Arbutus andrachne Linnaeus, 1759
Common names: Greek Strawberry Tree, Cyprus strawberry tree, Eastern Strawberry Tree [En], Arbousier de Chypre, Arbousier grec [Fr], Östlicher Erdbeerbaum [De], Madroño oriental, Madroño de Grecia [Es], Αγριοκουμαριά, Γλύστροκουμαριά [Gr], Yunan Çilek Ağacı, Yunan Kocayemişi, Sandal Ağacı [Tu]
Pezi, IKARIA ● Greece
Description: Evergreen tree which can grow to 10 m. The bark is smooth, tight and alludes to a trunk that is twisted underneath it as a squeezed floor mop. Every year it peels in picturesque scales, and the new bark underneath, which is at first green-brown, is then revealed.
The leaves are alternate, elliptical, glabrous (at the mature tree), large (5-9 cm long) dark green, and shiny on their upper side. They are carried on a short petiole. Their margin is entire or delicately dentate. The leaves of young seedlings are hairy (hirsute) and their margin is dentate.
The flowers are arranged in sparse racemes, with numerous flowers. The flower is small (with a diameter of 8 mm). The calyx is short, green, and divided into lobes. The corolla is white to beige, and has the shape of a swollen jar (urceolate) which hangs with the opening facing downwards. Its lobes are fused almost along their entire length.
The fruit has the shape of a red sphere with a diameter of 1 cm. Its surface is uniformly tuberculate. When ripe it is tasty, even though it is full of hard seeds. The sign of a ripe fruit is that its red color turns almost black, and it becomes soft. A non-ripe fruit is astringent, and dries the mouth.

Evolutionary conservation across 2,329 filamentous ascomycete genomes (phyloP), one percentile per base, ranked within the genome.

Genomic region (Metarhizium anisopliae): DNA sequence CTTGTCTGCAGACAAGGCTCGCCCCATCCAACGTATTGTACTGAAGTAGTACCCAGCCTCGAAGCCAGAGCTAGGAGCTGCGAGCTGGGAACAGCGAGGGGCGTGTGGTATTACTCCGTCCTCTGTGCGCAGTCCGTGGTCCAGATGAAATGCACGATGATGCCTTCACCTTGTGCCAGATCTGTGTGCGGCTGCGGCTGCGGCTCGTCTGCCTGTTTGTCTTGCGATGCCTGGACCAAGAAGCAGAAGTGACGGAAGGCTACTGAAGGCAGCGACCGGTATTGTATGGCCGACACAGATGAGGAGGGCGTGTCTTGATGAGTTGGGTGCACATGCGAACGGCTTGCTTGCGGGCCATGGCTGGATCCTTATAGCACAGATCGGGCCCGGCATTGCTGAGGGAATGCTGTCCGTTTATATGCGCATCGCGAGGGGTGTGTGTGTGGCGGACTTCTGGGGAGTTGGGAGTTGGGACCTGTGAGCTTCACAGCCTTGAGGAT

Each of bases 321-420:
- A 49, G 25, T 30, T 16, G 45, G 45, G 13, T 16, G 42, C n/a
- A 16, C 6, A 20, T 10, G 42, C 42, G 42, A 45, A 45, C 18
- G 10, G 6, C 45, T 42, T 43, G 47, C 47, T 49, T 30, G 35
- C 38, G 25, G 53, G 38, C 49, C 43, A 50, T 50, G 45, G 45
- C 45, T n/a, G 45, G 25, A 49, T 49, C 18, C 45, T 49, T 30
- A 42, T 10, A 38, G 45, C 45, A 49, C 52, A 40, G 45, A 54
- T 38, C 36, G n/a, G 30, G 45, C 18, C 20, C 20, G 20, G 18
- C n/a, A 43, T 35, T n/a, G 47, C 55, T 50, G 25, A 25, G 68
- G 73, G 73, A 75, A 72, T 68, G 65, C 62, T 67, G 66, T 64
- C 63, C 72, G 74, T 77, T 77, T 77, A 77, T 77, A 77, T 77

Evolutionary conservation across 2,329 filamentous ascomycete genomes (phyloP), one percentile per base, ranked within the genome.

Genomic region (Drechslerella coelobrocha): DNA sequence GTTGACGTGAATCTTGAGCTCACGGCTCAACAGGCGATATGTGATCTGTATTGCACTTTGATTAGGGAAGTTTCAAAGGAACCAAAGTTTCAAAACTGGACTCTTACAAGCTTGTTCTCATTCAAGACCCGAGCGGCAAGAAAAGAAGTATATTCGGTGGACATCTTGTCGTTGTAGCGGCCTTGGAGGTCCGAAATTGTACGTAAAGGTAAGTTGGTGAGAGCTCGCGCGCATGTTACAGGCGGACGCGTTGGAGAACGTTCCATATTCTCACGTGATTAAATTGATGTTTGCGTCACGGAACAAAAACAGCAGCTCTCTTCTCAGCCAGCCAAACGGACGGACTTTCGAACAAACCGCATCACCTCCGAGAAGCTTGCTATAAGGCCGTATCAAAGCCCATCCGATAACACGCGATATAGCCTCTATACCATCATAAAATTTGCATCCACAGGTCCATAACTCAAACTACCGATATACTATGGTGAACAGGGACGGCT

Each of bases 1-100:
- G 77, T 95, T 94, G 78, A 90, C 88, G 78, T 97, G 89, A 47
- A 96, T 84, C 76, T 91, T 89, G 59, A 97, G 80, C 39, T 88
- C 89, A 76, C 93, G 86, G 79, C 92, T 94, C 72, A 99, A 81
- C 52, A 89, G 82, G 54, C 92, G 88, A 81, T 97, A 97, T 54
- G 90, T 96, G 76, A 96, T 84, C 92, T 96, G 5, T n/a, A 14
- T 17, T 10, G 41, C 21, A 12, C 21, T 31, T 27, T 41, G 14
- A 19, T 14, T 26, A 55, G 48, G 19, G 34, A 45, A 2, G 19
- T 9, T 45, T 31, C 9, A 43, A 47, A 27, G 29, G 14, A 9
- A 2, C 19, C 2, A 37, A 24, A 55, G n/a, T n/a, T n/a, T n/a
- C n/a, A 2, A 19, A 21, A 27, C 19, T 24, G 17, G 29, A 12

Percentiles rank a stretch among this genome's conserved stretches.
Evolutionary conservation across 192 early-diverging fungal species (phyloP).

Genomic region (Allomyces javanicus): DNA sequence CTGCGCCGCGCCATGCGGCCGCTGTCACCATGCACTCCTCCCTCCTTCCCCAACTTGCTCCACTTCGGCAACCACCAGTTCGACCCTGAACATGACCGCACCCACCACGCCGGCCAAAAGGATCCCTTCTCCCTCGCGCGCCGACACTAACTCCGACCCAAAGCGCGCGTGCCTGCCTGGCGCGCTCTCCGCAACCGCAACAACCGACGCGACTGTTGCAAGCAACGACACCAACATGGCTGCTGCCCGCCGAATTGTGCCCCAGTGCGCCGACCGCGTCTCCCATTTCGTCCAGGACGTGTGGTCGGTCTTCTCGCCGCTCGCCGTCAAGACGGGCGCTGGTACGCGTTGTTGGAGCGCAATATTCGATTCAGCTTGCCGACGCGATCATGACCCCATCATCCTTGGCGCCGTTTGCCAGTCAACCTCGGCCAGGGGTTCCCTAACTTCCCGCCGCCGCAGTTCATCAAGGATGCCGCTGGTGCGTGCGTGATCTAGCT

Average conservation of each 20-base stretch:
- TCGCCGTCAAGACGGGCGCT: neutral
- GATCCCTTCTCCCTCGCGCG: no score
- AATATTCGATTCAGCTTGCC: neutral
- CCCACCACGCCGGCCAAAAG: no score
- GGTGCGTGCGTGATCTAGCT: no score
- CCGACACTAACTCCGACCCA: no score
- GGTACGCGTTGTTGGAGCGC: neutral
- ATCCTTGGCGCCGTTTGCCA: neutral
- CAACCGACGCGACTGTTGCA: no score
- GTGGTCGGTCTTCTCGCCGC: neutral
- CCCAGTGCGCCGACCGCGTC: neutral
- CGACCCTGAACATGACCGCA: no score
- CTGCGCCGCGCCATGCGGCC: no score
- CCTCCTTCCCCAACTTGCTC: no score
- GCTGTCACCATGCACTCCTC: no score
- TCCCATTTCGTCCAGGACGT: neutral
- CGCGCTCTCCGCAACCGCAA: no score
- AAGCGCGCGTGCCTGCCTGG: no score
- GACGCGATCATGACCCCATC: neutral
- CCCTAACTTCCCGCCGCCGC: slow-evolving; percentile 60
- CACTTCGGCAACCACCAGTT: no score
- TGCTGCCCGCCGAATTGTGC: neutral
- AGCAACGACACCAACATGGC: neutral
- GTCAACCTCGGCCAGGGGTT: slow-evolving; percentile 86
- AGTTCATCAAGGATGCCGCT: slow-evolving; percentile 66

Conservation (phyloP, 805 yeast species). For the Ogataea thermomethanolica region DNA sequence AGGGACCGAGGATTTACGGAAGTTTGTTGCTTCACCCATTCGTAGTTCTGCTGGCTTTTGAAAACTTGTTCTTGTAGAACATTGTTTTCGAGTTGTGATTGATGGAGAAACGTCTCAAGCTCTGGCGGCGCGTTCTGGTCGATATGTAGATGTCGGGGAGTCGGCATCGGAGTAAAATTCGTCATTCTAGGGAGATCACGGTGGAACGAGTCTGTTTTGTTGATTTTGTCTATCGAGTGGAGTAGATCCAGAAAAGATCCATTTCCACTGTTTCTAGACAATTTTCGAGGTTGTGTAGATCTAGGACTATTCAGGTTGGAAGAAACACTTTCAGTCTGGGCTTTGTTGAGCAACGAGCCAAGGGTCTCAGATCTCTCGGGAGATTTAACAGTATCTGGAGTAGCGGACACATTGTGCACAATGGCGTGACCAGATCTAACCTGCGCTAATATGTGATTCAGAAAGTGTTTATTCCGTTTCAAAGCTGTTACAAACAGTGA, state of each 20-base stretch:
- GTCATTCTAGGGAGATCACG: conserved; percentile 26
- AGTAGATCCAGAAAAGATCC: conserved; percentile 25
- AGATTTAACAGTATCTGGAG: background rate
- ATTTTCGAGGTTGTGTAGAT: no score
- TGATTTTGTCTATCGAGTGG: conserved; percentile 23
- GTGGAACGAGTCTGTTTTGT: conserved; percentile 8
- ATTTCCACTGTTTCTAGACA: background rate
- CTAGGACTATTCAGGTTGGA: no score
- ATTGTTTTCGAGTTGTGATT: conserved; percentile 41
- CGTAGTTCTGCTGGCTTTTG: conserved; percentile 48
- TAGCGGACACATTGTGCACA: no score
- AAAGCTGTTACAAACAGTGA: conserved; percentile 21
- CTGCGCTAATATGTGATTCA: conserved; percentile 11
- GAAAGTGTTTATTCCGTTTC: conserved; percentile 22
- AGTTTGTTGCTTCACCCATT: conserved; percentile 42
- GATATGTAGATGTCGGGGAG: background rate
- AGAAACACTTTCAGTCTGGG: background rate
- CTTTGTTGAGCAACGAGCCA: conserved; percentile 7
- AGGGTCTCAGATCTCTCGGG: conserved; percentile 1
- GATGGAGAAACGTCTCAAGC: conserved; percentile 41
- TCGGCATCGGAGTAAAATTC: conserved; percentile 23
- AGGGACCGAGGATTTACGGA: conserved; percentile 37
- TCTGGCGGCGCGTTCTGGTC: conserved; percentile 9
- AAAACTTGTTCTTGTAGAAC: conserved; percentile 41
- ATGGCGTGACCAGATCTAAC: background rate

Arbutus andrachne can hybridize naturally with Arbutus unedo (Strawberry tree) which results in Arbutus x andrachnoides.
Biology: The tree grows in anaerobic (with poor aeration) acidic soils, by symbiosis with fungi that grow within the root tissue and send their hyphae into the soil around them. This type of symbiosis is called mycorrhiza, which is a combination of the words fungus and root. In soils in which these plants grow there is little degradation of organic material and the nutrients required by the plants, i.e. nitrogen, phosphorous, zinc, etc. are bound within insoluble organic compounds which the plants are unable to utilize. The fungus secretes enzymes into the soil which degrade these compounds and release the nitrogen and other nutrients near the roots. The fungal hyphae absorb these nutrients and transfer them to the roots of the plant. The fungus thus enables the normal nutrition of the plant. The literature also mentions the possibility that the fungi degrade toxic materials that are found in these soils which inhibit the growth of roots. Arbutus andrachne blooms in spring, in March and April. The fruit ripens in the autumn.
Habitat: Dry soils, acid or neutral soils, on limestone rocks, in pine forests.
Distribution: Eastern Mediterranean, specially in Greece and Turkey, but also Middle East and South Western Asia.
Mike Livne, Wild Flowers of Israel